Bush and Beach Epic (Part 2)

After five days of riding through the bush we had reached the coast.  It was time fo us to ride south along the sand for a few hundred kilometres.

Day 6

Top | D6 | D7 | D8 | D9 | Bottom | Part 1


(Photo: Wayne Mahoney)

We spent the night in a big old house at Eurong Village.  After raiding the “all you can eat” buffet at the resort the night before, we were rested, well fed, and eager to start our long southward trek down the beach.

Darb, Justin and Wayne wanted to get some photos of their “Muru” fat bikes on the beach.  Apparently these titanium bikes are pretty good – and Muru owners go to great lengths to take photos of their steeds in action.  I was happy to oblige.  In return they didn’t run me over as they rode by.

We rode into a strong headwind, riding single-file so that the rider in front took the full force of the wind.  The people behind had relief from the headwind and didn’t have to work so hard.

We shared the load – each of us taking a turn at front doing the “hard work” for the team.

For the first time I was able to fully appreciate the power of a cycling peloton.

Several years ago, riding solo down this beach into a blustering breeze, I was barely able to maintain a speed of five kilometres per hour.  Today as a team in similar conditions we were averaging between twelve and fifteen kilometres per hour.

The difference was amazing.

We stopped occasional to take more loving photos of the bikes…

…and to rest.

“Hey I know that bloke!”

Justin waved at a bus driver coming up the beach.

The two talked while the everyone else had a quick rest.

This was a secluded beach.

Apart from the occasional four-wheel drive, we had it to ourselves.

A golden ribbon of sand stretched in front of us (and behind us) to the horizon, broken from time to time by freshwater creeks flowing into the sea.

(Photo: Tony Ryan)

The relentless wind continued.

My mental processes reduced to a series of simple thoughts:

“I like being at the back of the pack.  It’s easy to ride.  I’ve got ten minutes till I need to ride at the front again.”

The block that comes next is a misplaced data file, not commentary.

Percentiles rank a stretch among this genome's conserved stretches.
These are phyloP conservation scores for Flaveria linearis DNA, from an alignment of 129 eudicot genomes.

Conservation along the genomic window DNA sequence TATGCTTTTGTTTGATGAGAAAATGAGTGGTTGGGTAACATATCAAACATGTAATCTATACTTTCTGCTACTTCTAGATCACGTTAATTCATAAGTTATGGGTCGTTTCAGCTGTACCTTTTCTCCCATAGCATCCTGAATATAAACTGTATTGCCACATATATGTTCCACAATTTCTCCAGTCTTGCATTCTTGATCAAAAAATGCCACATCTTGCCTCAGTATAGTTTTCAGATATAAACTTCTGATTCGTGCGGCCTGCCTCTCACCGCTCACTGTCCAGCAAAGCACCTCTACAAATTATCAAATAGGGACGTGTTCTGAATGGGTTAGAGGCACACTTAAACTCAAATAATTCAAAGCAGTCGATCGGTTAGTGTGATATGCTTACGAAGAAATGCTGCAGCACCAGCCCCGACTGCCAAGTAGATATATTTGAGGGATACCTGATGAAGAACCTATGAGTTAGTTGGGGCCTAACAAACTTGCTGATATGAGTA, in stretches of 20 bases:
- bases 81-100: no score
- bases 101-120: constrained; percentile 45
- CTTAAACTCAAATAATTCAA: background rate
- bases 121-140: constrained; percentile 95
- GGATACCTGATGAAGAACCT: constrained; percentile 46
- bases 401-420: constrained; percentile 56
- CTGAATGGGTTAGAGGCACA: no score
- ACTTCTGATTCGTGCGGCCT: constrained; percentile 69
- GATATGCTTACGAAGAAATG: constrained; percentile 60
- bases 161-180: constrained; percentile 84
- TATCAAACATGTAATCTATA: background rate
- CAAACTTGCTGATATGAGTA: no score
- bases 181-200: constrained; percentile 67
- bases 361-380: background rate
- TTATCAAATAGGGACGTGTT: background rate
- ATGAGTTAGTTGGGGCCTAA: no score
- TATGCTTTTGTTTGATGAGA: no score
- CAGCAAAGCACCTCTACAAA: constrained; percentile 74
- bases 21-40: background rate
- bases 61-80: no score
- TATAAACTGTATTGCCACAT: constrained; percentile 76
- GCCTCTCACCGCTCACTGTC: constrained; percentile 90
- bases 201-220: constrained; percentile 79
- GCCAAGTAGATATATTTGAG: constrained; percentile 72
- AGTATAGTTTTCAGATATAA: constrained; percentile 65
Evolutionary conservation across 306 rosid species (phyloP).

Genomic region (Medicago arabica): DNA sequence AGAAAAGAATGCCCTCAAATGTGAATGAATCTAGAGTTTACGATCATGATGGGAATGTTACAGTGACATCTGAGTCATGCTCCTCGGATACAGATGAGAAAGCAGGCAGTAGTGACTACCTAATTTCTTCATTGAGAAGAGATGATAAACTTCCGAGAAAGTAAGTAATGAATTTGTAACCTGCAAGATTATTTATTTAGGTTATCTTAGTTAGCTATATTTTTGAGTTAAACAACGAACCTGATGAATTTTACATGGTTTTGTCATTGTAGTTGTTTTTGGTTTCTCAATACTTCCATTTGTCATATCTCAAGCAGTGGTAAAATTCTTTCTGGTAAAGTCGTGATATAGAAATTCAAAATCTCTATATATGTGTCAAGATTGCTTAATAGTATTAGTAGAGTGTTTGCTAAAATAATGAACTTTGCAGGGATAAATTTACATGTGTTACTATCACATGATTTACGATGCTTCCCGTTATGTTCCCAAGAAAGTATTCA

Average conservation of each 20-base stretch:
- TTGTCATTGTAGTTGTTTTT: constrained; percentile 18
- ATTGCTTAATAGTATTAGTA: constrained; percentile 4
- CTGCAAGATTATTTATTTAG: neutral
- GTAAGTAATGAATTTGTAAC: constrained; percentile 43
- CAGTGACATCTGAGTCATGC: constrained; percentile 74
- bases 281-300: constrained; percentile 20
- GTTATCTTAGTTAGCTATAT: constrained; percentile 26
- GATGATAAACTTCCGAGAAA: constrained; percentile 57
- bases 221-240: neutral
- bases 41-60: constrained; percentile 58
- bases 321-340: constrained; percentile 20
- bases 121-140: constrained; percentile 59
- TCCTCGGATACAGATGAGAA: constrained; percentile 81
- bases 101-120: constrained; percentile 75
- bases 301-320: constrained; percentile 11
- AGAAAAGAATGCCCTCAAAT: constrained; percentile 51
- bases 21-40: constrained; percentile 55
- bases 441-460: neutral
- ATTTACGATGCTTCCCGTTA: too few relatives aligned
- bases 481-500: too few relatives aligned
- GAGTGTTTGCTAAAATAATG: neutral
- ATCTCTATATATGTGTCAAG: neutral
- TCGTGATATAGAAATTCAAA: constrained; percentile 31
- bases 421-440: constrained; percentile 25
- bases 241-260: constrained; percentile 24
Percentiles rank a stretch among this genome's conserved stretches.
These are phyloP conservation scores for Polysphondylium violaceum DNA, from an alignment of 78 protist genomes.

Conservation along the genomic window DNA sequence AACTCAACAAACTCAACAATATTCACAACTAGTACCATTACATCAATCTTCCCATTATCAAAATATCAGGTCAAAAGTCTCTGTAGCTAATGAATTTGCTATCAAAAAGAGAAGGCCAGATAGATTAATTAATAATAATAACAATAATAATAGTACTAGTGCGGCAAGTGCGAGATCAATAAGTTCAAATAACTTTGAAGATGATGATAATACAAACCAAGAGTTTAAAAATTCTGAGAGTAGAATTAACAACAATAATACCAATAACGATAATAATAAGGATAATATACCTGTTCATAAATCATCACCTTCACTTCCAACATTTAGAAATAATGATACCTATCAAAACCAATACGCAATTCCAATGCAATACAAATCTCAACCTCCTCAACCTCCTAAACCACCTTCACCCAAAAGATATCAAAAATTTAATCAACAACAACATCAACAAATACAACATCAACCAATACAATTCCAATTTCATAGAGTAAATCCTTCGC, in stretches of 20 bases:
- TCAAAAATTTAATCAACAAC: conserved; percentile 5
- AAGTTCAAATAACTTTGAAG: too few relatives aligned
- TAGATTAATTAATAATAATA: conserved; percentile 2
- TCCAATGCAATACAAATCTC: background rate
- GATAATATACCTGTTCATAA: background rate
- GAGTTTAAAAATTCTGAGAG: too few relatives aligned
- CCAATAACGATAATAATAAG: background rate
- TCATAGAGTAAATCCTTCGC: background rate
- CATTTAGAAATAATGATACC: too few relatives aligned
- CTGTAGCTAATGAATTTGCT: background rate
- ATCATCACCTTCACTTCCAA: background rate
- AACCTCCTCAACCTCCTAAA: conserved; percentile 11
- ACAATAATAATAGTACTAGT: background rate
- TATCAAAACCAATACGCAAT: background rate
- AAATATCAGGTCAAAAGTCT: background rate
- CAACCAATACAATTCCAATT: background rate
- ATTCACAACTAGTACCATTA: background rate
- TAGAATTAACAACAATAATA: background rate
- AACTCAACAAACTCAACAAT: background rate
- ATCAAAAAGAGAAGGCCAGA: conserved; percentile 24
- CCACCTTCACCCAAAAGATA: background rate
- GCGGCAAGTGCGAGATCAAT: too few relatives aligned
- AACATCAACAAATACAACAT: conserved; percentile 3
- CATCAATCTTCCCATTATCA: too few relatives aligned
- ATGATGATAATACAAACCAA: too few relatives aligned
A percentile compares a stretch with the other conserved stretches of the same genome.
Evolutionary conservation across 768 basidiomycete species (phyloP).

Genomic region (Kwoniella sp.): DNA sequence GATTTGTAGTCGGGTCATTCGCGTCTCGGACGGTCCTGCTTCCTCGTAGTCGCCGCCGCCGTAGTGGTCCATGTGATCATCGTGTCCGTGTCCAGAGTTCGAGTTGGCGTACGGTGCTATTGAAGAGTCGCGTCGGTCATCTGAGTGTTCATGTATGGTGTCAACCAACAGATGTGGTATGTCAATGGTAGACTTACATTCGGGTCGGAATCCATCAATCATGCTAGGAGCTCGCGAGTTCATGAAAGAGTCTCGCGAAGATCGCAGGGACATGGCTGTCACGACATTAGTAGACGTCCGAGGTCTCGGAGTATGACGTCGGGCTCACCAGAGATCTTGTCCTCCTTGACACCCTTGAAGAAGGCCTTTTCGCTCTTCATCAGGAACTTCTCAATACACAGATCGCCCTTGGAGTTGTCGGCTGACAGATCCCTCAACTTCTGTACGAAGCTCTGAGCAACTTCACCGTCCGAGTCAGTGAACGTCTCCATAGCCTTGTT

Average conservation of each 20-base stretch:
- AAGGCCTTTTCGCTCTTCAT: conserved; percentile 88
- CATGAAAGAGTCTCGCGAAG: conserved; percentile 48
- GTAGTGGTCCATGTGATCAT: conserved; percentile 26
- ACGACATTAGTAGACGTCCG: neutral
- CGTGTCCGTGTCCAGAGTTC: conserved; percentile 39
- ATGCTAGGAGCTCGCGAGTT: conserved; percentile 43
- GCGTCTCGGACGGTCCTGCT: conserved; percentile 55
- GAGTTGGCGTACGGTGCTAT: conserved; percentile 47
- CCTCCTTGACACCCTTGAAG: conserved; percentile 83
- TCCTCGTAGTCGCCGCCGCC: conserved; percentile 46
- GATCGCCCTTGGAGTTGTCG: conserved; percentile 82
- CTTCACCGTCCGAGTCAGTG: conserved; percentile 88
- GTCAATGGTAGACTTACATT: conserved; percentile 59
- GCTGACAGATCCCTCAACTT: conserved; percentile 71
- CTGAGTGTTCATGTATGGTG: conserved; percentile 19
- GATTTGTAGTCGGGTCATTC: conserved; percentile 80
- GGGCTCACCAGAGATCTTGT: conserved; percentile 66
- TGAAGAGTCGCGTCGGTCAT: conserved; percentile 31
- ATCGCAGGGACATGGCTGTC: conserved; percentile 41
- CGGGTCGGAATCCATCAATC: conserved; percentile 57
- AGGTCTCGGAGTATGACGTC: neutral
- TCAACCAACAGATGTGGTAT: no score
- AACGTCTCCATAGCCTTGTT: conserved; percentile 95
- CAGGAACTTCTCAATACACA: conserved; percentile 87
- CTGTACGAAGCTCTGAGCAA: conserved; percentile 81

“The beach looks nice. ”

“My bum hurts.”

“Arrggg – I’m at number two position already.  Not long and I’ll be at the front again.”

“Geeze this wind is strong.  How much longer do I have to ride at the front?”

“Thirty seconds to go.  Perhaps I should try and ride up here a bit longer to give the other guys a break.”


These difficult conditions gave me a new appreciation for my riding buddies.

I needed them.  They needed me.  I didn’t want to let them down.

My painful stint pushing into the breeze at the front of the pack was my gift to them.

As we laboured down the beach, the cliffs of Rainbow Beach loomed larger – a telltale sign of our slow progress southward.

As the wind gradually moved around to our left, the tail of our peloton swung out to the right to keep out of the wind, forming an “echelon”, just like in the Tour de France.  Somewhere in the back of my head the imaginary voice of Phil Liggett gave an exciting commentary of the Tour de Fraser riders battling difficult conditions.

I wonder if anyone else hears these strange voices?

And then bliss.

We rounded the southern tip of the island and started riding west towards the Barge.

The wind was at our backs!

Everyone lightened up as we coasted downwind.

I love the Manta-Ray Barge, but when I think about the experience in detail it seems odd:

You ride along a secluded beach for a few hours to a specific point, and wait there.

Then a barge pulls up onto the beach.

You clamber aboard, pay the man five dollars, and enjoy a quick trip back to the mainland.

Some of us chatted while the barge chugged across the strait.

Others just gazed out to sea.

We were so lucky to be doing this.  What an amazing experience.

Minutes later, the barge pushed up onto the beach at Inskip Point.

The front gate lowered onto the sand, and we rolled off.

Cars queued on the beach in front of us, heading back to Fraser Island, including a trailer load of Fat Bikes headed for the University village at Dilli.

We sat in the shade of the trees at Inskip Point for a short break.  In the summer this camp site is packed with tents, caravans and fishermen holding cans of beer.

There was plenty of space for us today.

The ochre cliffs of Rainbow Beach drew closer.  On the horizon the twin peaks of Double Island Point poked above the horizon.

Our conversation turned to important things: Would we have lunch at the surf club?  What should we get to eat?  Should we get changed first or just go straight in?


We only traveled 52 kilometres today, but it took us almost six hours including breaks because of the strong headwind.

This section rates 8 out of 10 on the tough-o-meter.



Total distance: 52.27 km
Max elevation: 17 m
Min elevation: -20 m
Total climbing: 646 m
Total descent: -631 m
Average speed: 12.86 km/h
Total Time: 05:41:16
More data

Day 7

Top | D6 | D7 | D8 | D9 | Bottom | Part 1

(Photo: Wayne Mahoney)

Today we faced a major challenge: to ride almost seventy kilometres to Noosa, mostly on the beach, but do it within the six-hour window allowed by the tides.

There were no bail-out points.  Once we reached Teewah Beach we needed to get to the Noosa River before the tide washed back up the beach and wiped out our planned track.

To make our task easier, we took the inland track behind Rainbow Beach, rather than go around Double Island Point.

Although it required a tough climb at the start of the day, this course allowed us to ride along the top of the tall red and orange cliffs that line the beach.


The blue-green swell rolled in slowly from the east, while morning sunlight sparkled on the water.

(Photo: Tony Ryan)

After the cliffs, we enjoyed a twisting narrow track through dense rainforest.

Tall trees blocked the sun.  Odd-sounding birds sang strange songs.  A cool damp breeze rushed past our faces.